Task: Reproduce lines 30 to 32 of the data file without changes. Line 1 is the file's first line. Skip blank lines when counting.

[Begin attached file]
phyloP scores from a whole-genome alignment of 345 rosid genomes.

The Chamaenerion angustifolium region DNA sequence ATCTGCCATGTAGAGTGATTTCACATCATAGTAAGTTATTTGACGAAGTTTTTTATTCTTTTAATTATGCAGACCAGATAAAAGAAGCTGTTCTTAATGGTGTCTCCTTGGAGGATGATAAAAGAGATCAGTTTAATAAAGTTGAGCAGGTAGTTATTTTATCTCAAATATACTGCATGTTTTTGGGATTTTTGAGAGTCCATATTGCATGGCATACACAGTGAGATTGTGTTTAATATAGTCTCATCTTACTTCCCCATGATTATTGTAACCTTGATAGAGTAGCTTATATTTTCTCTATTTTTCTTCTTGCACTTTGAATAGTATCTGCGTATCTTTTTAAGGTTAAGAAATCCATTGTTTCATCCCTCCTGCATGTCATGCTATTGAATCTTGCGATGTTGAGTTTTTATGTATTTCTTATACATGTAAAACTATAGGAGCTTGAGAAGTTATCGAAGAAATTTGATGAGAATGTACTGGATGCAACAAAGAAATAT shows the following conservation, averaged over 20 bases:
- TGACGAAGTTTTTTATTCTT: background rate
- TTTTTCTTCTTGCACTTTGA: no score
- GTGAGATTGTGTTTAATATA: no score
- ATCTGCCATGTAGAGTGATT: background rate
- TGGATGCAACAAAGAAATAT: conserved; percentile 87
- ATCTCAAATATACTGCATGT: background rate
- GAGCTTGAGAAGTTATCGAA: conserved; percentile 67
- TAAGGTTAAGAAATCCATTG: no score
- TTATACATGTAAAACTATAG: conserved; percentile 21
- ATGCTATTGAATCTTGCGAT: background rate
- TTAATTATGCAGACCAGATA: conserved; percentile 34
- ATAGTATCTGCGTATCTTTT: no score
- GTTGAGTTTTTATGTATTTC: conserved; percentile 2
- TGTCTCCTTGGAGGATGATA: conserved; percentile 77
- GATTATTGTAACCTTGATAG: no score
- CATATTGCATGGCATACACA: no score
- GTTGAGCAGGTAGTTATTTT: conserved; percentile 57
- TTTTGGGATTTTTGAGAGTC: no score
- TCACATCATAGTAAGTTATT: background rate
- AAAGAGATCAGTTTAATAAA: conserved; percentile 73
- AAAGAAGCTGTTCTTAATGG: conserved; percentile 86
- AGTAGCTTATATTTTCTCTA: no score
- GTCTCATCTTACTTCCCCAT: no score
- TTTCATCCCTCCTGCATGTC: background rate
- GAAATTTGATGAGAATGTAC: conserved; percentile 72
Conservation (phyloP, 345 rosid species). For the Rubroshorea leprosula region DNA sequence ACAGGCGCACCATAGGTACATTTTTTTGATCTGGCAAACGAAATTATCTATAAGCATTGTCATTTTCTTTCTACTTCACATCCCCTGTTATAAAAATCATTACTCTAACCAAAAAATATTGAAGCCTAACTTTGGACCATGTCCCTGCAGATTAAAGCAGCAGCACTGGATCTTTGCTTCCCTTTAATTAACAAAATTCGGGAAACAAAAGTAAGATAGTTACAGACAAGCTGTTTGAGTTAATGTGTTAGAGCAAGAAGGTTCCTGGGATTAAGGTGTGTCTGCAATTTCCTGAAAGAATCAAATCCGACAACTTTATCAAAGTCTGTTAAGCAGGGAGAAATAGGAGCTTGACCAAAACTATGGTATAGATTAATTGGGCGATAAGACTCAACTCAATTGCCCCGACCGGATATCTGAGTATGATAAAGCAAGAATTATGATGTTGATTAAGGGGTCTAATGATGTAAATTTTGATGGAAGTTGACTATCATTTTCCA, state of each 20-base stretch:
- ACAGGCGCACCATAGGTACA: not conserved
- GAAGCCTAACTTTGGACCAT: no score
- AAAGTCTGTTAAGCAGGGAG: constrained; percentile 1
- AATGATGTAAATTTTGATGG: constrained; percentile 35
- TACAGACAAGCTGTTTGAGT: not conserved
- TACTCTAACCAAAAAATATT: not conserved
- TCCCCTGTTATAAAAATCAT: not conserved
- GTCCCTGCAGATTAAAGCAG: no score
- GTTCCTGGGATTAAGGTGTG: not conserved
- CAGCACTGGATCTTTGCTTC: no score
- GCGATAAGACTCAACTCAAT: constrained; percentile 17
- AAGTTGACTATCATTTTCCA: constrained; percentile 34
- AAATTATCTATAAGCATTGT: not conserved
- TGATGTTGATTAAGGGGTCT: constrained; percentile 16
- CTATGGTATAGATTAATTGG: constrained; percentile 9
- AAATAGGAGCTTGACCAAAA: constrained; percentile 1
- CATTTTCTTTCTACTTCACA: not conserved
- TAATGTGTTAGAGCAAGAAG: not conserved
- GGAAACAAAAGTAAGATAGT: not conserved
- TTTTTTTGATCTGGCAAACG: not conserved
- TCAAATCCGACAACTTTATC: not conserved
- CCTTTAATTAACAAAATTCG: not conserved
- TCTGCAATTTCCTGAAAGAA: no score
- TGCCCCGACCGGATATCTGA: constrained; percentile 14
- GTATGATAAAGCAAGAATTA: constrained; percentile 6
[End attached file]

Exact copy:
- GAAGCCTAACTTTGGACCAT: no score
- AAAGTCTGTTAAGCAGGGAG: constrained; percentile 1
- AATGATGTAAATTTTGATGG: constrained; percentile 35